In the contract, international students need to pay attention to a number of points such as asking for the home address, information of the contract holder, payment deadline, how to pay, or whether to have a pet…

“In my case, if I forgot to transfer the house payment to that month’s account, there will be a protection company to pay for it. But then I have to pay that company back the rent and fines. Past the deadline. , fines will increase like debt,” explained the girl, now in Beppu city, in Oita prefecture.

Depending on the criteria of each person, but Thu believes that it is not advisable to rent a house that is too old because it will be moldy, cockroaches and insects.

“Don’t rent the first floor because a lot of people will pass by and make noise. Avoid choosing a house facing the north because of the lack of sunshine or choosing a house in the west because the sun will shine in and cause discomfort. If you choose the south or southeast direction, the better. good. Should choose a house with windows in the bedrooms to ventilate the air,” suggested the 22-year-old girl.

Thu is currently a final year Marketing student, Ritsumeikan Asia Pacific University (APU).  Photo: Character provided

Thu is currently a final year Marketing student, Ritsumeikan Asia Pacific University (APU). Image: Characters provided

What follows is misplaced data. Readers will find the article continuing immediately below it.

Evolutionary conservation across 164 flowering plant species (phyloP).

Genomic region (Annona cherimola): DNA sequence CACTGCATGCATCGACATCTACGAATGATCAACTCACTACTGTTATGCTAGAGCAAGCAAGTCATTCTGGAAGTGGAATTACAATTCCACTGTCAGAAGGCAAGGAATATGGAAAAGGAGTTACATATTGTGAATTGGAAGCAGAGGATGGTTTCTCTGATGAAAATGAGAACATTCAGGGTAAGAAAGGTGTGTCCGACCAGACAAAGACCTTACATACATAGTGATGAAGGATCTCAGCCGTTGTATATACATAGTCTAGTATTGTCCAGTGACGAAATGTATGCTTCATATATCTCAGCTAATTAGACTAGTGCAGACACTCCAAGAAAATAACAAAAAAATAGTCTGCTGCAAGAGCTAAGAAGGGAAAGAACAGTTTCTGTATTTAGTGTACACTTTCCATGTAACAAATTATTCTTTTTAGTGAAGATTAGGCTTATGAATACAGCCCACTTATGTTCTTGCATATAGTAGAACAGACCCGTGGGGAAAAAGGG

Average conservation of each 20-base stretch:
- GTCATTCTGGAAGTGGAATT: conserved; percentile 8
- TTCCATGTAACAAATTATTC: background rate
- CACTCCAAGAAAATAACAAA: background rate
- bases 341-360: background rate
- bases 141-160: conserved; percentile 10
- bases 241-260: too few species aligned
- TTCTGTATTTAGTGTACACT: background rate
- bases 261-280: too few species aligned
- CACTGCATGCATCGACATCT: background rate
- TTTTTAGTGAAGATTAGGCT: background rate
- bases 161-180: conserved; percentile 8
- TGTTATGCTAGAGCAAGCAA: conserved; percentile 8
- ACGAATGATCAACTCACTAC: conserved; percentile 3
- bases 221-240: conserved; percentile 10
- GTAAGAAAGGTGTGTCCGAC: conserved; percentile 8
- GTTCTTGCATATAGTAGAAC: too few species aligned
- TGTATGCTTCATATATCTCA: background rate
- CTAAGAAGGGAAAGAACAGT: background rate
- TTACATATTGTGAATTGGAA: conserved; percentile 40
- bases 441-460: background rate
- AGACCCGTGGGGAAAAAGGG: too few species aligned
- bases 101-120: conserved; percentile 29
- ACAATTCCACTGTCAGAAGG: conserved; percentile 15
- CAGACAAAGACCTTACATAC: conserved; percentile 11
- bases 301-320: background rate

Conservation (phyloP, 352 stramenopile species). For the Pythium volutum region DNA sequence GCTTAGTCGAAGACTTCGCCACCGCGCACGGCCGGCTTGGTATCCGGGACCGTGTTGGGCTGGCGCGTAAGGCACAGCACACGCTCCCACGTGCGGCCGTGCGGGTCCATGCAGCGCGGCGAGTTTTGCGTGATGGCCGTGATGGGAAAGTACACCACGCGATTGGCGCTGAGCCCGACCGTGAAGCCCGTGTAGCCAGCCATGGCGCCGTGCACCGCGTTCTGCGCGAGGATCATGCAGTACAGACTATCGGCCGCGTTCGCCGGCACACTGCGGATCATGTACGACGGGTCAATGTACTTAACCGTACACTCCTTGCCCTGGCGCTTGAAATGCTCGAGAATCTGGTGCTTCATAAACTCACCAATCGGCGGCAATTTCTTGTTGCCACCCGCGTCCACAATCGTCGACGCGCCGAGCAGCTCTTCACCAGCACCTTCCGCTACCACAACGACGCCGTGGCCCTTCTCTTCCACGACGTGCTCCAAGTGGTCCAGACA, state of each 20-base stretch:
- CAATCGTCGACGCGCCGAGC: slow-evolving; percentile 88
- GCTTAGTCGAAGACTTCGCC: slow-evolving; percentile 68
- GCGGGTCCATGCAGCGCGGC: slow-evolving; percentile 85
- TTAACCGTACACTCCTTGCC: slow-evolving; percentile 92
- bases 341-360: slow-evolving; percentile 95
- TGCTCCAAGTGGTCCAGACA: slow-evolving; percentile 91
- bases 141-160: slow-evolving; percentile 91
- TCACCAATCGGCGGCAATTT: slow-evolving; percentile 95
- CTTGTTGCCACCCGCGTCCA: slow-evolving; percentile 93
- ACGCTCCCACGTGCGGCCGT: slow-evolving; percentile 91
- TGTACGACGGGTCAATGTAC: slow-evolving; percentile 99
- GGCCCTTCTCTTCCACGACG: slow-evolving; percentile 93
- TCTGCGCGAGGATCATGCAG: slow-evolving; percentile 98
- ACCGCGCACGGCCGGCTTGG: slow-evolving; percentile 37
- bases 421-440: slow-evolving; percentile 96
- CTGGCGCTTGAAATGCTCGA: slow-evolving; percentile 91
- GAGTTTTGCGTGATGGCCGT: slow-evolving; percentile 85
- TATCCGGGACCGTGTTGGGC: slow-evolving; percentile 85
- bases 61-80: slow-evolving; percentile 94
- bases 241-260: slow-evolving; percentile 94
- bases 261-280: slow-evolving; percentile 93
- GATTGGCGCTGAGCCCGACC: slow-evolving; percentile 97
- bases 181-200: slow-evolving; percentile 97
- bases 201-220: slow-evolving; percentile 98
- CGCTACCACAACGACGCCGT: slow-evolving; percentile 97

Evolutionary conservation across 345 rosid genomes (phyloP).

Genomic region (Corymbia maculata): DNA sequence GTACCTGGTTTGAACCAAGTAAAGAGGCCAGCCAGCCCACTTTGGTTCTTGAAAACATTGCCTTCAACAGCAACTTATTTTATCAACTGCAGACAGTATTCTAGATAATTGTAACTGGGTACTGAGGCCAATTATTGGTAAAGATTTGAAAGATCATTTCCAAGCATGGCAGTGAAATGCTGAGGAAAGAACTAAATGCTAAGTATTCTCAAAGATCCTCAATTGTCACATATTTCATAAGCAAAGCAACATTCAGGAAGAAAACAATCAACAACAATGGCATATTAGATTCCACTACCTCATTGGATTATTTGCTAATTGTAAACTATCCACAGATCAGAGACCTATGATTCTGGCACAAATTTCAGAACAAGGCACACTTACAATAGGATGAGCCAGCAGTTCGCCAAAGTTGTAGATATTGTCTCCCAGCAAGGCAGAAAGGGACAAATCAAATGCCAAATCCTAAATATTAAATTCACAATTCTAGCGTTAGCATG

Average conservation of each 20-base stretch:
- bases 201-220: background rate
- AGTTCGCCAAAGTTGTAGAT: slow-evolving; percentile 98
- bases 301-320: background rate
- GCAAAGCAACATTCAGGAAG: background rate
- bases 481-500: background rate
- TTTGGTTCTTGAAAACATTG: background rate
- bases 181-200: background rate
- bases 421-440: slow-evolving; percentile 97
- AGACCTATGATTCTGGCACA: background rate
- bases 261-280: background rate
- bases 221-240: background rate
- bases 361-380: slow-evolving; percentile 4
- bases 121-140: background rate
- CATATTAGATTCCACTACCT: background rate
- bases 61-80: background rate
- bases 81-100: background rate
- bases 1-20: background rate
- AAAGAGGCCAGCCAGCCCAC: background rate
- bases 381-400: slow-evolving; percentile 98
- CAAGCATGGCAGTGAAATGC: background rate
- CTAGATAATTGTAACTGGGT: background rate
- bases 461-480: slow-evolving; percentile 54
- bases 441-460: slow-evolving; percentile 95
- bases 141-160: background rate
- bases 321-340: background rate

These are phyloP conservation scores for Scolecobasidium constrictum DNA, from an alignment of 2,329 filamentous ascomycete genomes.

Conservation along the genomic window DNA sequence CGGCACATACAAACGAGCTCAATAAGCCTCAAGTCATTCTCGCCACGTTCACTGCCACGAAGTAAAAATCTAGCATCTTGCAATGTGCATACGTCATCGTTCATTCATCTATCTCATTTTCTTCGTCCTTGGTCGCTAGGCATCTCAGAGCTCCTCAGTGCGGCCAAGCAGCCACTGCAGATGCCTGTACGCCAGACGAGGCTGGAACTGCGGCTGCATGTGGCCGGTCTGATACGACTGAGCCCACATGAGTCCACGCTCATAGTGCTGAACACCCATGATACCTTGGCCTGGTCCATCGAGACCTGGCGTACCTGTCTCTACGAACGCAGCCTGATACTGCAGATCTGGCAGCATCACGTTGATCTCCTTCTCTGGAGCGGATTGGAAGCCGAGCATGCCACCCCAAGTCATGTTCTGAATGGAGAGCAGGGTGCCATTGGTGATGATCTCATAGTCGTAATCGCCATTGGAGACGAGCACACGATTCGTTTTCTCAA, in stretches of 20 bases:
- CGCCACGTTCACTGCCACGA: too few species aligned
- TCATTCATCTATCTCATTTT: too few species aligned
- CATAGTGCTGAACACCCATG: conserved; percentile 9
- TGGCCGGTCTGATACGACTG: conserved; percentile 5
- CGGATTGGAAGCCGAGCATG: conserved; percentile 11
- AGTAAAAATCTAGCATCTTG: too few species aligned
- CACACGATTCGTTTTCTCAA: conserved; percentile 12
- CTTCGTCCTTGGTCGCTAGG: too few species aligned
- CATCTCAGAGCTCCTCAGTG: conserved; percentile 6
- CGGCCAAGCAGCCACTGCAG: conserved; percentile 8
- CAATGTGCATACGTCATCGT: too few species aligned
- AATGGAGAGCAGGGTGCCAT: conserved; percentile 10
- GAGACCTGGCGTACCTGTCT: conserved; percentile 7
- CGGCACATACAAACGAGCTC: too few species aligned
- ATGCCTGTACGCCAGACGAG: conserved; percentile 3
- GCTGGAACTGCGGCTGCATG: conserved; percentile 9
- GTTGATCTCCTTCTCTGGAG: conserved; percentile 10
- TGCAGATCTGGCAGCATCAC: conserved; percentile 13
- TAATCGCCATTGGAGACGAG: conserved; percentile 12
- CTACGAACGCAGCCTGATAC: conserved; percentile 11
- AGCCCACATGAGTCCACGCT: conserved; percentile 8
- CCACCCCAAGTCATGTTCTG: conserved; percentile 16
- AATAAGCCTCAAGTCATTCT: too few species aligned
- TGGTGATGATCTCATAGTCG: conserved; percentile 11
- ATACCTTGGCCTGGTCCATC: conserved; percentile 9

Reasonable rent per month ranges from 23,000 yen to 25,000 yen (4.6-5 million VND). The letter advises new students to Japan to stay in the dormitory to familiarize themselves with the environment. After that, if you want to experience living in Japan, you can rent a house from your predecessor or rent it directly from a real estate agency.

The advantage of renting a house from a previous classmate is that you have someone to guide you through the procedure and you can transfer your furniture at a cheap price and without any input fees.

“However, the procedure will be a bit complicated because you have to change the contract owner with the real estate company or the head of the household,” Thu said. “If you have difficulty with Japanese, you can ask someone who is good at translating for you or ask a brokerage company to send an English-speaking staff to work with you.”